Communication delays caused by document control issues can’t be solved with training or more advanced mobile devices. When a team member or subcontractor has to request access to essential documents rather than having access from the beginning, delays of hours or even days can develop to throw a project off its original timeline. Incompatible files and a lack of access on existing mobile devices can also slow down communication over plan change orders and RFIs. Apps with a wide range of device compatibility and tools for faster communication between team members help prevent these kinds of communication delays from derailing a project’s progress.
5. Slow Response to Change Orders
With construction projects generating an average of 56 change orders each over the course of design and building, there’s no way that manual updating methods can keep up with the requests. A delay of even a few hours in pushing out changes to crucial project documents after a change decision can result in wasted materials and labor. Document control processes that only allow access to the latest versions of a file, or at least designate the various revision versions, speed up the response process when dozens of change orders are coming in over the course of weeks and months. Tracking the changes between various versions of the same document also provides proof that a change order was received and responded to by the design team or construction firm responsible for the work.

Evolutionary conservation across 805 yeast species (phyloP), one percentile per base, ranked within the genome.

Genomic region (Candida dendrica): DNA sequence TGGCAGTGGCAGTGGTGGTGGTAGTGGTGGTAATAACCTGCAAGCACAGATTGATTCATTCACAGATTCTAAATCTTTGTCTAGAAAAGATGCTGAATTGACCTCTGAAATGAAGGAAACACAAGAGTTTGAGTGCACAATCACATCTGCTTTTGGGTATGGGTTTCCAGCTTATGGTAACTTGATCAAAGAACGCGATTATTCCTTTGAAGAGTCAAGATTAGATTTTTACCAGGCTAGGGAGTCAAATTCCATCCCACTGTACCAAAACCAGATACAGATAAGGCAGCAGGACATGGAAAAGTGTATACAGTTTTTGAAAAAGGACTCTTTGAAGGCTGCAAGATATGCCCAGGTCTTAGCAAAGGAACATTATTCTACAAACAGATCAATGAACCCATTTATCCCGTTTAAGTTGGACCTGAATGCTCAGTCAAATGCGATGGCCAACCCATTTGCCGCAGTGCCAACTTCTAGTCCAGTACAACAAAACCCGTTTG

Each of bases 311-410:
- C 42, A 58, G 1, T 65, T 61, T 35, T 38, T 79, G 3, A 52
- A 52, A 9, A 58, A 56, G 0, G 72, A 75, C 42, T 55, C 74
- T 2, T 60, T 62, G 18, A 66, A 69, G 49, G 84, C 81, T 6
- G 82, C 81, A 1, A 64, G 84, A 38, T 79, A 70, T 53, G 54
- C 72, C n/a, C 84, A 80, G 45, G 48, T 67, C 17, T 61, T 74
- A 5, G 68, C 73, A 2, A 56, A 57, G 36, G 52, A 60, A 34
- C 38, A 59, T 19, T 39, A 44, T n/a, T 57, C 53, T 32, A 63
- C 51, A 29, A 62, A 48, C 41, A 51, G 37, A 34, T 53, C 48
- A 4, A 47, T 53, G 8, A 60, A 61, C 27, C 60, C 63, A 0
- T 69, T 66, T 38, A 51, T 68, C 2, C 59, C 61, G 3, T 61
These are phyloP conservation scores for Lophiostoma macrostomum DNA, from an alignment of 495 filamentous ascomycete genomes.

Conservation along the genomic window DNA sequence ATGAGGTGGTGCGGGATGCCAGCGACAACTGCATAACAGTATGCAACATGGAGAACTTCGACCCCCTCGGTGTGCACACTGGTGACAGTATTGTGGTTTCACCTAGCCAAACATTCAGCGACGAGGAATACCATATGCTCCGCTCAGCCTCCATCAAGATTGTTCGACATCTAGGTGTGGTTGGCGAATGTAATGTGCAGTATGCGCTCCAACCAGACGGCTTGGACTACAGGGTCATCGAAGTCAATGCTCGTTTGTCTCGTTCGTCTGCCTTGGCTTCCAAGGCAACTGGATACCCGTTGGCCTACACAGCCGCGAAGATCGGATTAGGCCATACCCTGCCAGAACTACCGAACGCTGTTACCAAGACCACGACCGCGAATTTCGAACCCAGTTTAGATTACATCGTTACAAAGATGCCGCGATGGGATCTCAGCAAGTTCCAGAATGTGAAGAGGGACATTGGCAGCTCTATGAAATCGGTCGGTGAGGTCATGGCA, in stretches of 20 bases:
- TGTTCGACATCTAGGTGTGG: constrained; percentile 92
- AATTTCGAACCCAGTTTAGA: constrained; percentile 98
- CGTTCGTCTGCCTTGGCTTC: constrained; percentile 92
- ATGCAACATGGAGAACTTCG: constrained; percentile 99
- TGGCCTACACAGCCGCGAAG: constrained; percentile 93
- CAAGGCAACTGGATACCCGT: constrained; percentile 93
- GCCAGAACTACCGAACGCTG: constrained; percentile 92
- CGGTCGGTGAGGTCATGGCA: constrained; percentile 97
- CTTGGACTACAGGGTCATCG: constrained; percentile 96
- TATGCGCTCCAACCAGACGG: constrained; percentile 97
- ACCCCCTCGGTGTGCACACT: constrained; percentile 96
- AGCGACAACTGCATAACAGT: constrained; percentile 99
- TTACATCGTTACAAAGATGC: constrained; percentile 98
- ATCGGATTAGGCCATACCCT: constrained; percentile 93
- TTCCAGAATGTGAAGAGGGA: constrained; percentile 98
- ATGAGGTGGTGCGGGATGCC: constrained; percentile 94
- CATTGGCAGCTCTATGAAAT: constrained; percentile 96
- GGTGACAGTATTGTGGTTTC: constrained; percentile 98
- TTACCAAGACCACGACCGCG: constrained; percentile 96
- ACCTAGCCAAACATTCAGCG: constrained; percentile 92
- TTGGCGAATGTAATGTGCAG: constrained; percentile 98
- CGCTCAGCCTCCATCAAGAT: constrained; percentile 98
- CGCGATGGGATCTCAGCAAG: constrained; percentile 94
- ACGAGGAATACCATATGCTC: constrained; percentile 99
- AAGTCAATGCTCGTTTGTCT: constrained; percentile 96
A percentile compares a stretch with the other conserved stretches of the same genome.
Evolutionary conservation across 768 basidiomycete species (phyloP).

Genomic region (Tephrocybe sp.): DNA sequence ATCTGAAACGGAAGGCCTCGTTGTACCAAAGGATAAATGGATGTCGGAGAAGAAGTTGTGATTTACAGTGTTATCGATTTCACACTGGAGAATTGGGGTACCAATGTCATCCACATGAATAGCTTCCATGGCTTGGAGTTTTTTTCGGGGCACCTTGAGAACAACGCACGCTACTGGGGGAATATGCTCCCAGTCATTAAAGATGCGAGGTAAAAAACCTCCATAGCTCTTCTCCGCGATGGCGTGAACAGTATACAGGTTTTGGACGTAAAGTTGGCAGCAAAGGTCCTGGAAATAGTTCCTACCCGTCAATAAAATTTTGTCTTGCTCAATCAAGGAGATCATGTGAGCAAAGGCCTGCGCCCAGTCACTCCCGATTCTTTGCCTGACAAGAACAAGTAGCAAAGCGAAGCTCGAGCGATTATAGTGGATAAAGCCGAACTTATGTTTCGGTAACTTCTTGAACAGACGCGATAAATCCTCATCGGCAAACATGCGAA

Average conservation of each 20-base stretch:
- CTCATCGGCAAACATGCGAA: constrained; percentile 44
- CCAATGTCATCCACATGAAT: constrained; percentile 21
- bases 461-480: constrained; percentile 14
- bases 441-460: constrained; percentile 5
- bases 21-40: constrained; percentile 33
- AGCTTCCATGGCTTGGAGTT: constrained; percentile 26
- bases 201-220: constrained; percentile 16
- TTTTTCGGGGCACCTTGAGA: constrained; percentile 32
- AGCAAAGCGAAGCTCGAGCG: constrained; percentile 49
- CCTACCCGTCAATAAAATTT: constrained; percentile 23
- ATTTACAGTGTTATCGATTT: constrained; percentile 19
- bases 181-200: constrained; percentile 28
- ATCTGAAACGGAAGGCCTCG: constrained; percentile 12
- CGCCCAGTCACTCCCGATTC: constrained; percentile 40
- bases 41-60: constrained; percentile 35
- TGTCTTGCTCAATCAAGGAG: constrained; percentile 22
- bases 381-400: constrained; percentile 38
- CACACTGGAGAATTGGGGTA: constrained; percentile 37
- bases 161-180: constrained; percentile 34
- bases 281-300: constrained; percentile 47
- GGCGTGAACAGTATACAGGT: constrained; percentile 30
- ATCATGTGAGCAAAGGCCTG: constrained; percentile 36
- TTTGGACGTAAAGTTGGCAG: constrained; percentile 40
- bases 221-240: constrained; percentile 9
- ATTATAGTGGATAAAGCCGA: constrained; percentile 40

6. Leaks of Project and Personal Data
The construction industry may not be targeted for hacking attempts quite as much as healthcare and retail companies, but there have been plenty of serious data leaks in the past few years within the industry. In 2017, just over 80% of surveyed companies in the architectural, engineering and construction (AEC) industries reported at least one instance of fraud.
Document control practices, in particular, represent a weak point for access to sensitive data. Unsafe practices like using common login details shared between team members in emails can lead to unauthorized access when a single device or account is breached. Individual user accounts with permission controls are a much smarter, safer, and more efficient way to protect sensitive data without restricting access to the point of interrupting project workflow.
7. Difficulties With Closeout Packages
Closeout packages should include the latest versions of all drawings and files related to the layout, construction, and internal systems of a structure. Unfortunately, these handover packages often contain only a portion of the data they should, or they rely on outdated and incorrect documents. The owners and operators of the finished building often find themselves paying for independent surveying and inspection work to collect accurate information about their own structures.
Document control systems simplify the task of picking out only the latest and most relevant files for inclusion in a closeout package. Any company that finds itself dealing with repeat requests for more files after closing a construction project should invest in an upgrade to their document control software and practices.
Looking for More Ways to Improve Construction Document Control?
Learn more about the risks of operating without the right document control plans by downloading our ebook, “Best Practices for Document Control in Construction.”